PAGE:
Skydiver eyes record-breaking jump over NM

Oct 08, 2012 by Jeri Clausing
In a photo provided by Red Bull, pilot Felix Baumgartner of Austria, sits in his trailer during the preparations for the final manned flight of the Red Bull Stratos mission in Roswell, N.M. on Saturday, Oct. 6, 2012. Red Bull Stratos announced Friday that the jump by extreme athlete Baumgartner have been moved from Monday to Tuesday, Oct. 9, due to a cold front with gusty winds. The jump can only be made if winds on the ground are under 2 mph for the initial launch a balloon carrying Baumgartner. (AP Photo/Red Bull, Joerg Mitter)

Experienced skydiver and extreme athlete Felix Baumgartner hopes to take the leap of his life on Tuesday, attempting the highest, fastest free fall in history.

In a photo provided by Red Bull, pilot Felix Baumgartner of Austria, stands in his trailer during the preparation for the final manned flight of Red Bull Stratos in Roswell, N.M. on Saturday, Oct. 6, 2012. Red Bull Stratos announced Friday that the jump by extreme athlete Baumgartner have been moved from Monday to Tuesday, Oct. 9, due to a cold front with gusty winds. The jump can only be made if winds on the ground are under 2 mph for the initial launch a balloon carrying Baumgartner. (AP Photo/Red Bull, Joerg Mitter)

If he falls fast enough, the man dubbed "Fearless Felix" could be the first skydiver to break the . His high-risk jump will be live-streamed on the Internet for the world to see.

Rigged with cameras, the 43-year-old former military parachutist from Austria is scheduled to jump from a balloon-hoisted capsule 23 miles above southeastern New Mexico near Roswell.

In a photo provided by Red Bull, pilot Felix Baumgartner of Austria,sits in his capsule during the preparation for the final manned flight of Red Bull Stratos in Roswell, N.M. on Saturday, Oct. 6, 2012. Red Bull Stratos announced Friday that the jump by extreme athlete Baumgartner have been moved from Monday to Tuesday, Oct. 9, due to a cold front with gusty winds. The jump can only be made if winds on the ground are under 2 mph for the initial launch a balloon carrying Baumgartner. (AP Photo/Red Bull, Joerg Mitter)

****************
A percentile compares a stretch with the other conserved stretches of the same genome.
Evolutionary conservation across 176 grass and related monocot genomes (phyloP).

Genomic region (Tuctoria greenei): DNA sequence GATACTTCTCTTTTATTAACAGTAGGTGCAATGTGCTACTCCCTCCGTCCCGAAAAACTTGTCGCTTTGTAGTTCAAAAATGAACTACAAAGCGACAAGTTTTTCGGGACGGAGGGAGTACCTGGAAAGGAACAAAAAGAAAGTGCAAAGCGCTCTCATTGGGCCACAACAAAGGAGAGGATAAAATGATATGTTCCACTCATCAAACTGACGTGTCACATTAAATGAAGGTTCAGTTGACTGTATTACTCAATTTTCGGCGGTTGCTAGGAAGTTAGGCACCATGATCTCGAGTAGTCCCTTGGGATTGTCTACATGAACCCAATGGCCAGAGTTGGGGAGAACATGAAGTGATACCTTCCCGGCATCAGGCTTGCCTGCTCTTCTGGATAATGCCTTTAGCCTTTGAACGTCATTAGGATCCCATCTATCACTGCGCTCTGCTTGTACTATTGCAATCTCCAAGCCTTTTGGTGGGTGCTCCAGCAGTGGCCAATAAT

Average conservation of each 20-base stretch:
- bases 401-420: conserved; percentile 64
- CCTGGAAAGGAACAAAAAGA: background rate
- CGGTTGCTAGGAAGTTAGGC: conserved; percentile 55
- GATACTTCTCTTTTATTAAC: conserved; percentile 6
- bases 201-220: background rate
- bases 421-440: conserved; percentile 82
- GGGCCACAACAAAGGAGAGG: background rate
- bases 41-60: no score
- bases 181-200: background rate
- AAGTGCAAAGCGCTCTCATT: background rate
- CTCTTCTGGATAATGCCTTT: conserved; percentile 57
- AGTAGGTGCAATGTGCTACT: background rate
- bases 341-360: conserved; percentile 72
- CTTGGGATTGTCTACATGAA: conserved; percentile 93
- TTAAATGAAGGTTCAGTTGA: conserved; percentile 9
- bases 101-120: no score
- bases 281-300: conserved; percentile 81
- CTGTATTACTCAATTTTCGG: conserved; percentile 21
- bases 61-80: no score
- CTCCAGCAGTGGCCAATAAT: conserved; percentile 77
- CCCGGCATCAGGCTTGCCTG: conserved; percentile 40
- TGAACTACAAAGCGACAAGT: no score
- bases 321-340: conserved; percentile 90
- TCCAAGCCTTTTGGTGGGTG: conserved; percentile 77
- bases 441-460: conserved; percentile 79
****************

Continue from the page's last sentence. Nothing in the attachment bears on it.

But whether he and his capsule get off the ground depends on the weather. A breeze over 2 mph is too risky for the huge, but delicate balloon carrying him to the . The project is sponsored by energy drink maker Red Bull.

In a photo provided by Red Bull, pilot Felix Baumgartner of Austria, sits in his capsule during the preparations for the final manned flight of the Red Bull Stratos mission in Roswell, N.M. on Saturday, Oct. 6, 2012. Red Bull Stratos announced Friday that the jump by extreme athlete Baumgartner have been moved from Monday to Tuesday, Oct. 9, due to a cold front with gusty winds. The jump can only be made if winds on the ground are under 2 mph for the initial launch a balloon carrying Baumgartner. (AP Photo/Red Bull, Joerg Mitter)


Explore further: NASA craft set to beam home close-ups of Pluto

not rated yet
add to favorites email to friend print save as pdf

Related Stories

Skydiver aims for supersonic plunge on Oct. 8

Sep 25, 2012

(AP)—The countdown is on for skydiver Felix Baumgartner. In just two weeks, the Austrian parachutist will attempt to go supersonic when he jumps from a record altitude of 23 miles (37 kilometers) over the ...

Skydiver aims to break sound barrier in free fall

Oct 01, 2012

His blood could boil. His lungs could overinflate. The vessels in his brain could burst. His eyes could hemorrhage. And, yes, he could break his neck while jumping from a mind-boggling altitude of 23 miles (37 kilometers).

Recommended for you

Spacecraft Integral manoeuvres for the future

16 minutes ago

Since 2002, ESA's Integral spacecraft has been observing some of the most violent events in the Universe, including gamma-ray bursts and black holes. While it still has years of life ahead, its fuel will ...

Huge asteroid 2004 BL86 to fly by Earth

56 minutes ago

Asteroid 2004 BL86, slated to swoosh by Earth on Jan. 26, is the largest known body to pass near our home planet until 2027. But there's no need to panic as the astronomers estimate that the 500 meters-wide ...

NASA craft set to beam home close-ups of Pluto

16 hours ago

Nine years after leaving Earth, the New Horizons spacecraft is at last drawing close to Pluto and on Sunday was expected to start shooting photographs of the dwarf planet.

Elon Musk's SpaceX drops lawsuit against Air Force

Jan 25, 2015

A spacecraft company run by billionaire Elon Musk has dropped a lawsuit alleging the U.S. Air Force improperly awarded a contract to launch military satellites to a joint venture between Boeing and Lockheed ...

NASA spacecraft almost to Pluto: Smile for the camera!

Jan 23, 2015

It's showtime for Pluto. NASA's New Horizons spacecraft has traveled 3 billion miles and is nearing the end of its nine-year journey to Pluto. Sunday, it begins photographing the mysterious, unexplored, icy ...

User comments : 0

Please sign in to add a comment. Registration is free, and takes less than a minute. Read more

Click here to reset your password.
Sign in to get notified via email when new comments are made.